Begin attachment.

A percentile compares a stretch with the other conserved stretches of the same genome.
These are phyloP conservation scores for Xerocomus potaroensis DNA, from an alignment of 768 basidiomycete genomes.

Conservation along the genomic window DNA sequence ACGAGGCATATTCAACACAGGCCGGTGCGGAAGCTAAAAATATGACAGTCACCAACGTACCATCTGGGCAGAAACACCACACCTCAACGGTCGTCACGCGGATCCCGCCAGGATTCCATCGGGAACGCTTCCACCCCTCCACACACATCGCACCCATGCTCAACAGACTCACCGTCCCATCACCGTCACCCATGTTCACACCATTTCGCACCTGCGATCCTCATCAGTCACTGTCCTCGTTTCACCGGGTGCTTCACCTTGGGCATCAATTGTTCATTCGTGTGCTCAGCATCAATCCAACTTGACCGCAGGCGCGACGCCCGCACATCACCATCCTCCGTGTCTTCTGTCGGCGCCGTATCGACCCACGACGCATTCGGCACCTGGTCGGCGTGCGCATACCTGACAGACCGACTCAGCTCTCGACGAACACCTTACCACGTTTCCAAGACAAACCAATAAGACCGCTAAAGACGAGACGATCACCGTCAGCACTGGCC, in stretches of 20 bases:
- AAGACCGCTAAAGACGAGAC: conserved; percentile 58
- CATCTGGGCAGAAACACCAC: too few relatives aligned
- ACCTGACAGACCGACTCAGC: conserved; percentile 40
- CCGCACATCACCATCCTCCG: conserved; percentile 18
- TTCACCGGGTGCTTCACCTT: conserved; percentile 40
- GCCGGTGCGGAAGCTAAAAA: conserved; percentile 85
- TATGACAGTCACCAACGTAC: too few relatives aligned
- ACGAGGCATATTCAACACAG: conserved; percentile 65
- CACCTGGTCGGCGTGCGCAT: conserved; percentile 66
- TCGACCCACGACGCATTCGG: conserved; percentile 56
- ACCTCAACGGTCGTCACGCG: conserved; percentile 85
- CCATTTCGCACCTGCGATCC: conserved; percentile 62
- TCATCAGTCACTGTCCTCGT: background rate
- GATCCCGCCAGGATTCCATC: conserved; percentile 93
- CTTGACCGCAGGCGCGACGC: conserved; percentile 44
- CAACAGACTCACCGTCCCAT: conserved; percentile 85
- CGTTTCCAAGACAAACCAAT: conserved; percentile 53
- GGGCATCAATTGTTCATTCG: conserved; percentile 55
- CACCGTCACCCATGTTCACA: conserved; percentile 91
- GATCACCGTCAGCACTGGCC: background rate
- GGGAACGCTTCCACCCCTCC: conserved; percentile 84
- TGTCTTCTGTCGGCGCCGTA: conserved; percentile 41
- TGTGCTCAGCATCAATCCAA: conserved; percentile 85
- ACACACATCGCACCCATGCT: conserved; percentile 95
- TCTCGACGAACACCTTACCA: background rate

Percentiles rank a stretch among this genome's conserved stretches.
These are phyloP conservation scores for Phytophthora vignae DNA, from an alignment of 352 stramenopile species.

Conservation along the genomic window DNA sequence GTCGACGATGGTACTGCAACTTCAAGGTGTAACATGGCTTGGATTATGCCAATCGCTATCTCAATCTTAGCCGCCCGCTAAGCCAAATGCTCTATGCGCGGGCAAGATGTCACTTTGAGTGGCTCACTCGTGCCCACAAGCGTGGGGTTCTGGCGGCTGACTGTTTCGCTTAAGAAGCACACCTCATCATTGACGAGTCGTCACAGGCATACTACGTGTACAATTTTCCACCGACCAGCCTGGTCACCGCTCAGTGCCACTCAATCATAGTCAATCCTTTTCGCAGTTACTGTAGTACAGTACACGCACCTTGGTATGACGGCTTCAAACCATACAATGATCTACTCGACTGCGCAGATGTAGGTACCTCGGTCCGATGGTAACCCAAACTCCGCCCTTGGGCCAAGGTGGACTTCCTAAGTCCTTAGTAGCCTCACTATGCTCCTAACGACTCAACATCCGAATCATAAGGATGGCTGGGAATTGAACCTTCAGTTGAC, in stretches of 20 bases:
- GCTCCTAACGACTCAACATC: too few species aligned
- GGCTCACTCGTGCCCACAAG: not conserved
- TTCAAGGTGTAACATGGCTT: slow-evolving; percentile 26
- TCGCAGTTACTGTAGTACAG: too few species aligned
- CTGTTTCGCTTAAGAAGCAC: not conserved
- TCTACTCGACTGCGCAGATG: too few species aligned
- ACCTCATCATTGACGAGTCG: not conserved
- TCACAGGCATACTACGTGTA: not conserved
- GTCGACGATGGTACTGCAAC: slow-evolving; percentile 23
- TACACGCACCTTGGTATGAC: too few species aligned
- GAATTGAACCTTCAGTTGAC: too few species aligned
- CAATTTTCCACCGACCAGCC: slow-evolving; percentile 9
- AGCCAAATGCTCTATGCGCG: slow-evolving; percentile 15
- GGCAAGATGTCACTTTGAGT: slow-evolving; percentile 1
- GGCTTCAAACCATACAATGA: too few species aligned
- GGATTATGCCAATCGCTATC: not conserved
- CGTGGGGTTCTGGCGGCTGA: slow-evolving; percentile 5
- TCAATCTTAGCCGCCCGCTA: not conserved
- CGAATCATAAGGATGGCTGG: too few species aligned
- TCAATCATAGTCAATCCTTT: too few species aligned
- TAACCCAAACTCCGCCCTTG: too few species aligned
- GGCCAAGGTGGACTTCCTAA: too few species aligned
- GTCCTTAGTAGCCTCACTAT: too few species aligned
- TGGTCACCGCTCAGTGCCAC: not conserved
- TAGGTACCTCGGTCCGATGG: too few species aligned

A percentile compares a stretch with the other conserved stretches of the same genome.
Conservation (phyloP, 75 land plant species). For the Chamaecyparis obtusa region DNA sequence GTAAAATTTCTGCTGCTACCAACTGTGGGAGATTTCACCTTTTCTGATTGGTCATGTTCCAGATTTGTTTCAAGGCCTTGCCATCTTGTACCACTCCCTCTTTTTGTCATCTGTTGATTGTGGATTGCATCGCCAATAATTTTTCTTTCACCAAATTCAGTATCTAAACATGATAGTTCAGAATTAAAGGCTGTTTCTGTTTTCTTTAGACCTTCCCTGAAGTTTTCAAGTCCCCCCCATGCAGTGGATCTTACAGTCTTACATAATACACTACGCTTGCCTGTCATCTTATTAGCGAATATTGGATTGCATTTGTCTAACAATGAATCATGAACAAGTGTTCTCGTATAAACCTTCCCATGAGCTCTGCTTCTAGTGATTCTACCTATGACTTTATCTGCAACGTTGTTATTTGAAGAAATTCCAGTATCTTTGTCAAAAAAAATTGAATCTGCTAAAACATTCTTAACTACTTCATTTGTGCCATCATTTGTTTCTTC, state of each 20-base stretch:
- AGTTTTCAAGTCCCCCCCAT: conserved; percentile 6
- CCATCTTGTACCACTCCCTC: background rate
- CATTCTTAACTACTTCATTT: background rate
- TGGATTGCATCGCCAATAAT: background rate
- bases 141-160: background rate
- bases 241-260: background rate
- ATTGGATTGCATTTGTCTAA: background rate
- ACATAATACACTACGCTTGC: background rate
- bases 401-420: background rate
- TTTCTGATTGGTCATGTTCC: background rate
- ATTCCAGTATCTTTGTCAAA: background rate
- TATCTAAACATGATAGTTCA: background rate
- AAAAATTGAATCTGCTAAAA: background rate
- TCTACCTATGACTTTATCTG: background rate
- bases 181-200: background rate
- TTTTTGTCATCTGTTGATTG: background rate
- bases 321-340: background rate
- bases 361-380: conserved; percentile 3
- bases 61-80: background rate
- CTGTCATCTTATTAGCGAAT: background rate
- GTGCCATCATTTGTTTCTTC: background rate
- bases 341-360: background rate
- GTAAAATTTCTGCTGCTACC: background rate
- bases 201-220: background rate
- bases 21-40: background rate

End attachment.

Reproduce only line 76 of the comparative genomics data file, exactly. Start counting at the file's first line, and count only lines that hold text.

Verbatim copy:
- bases 361-380: conserved; percentile 3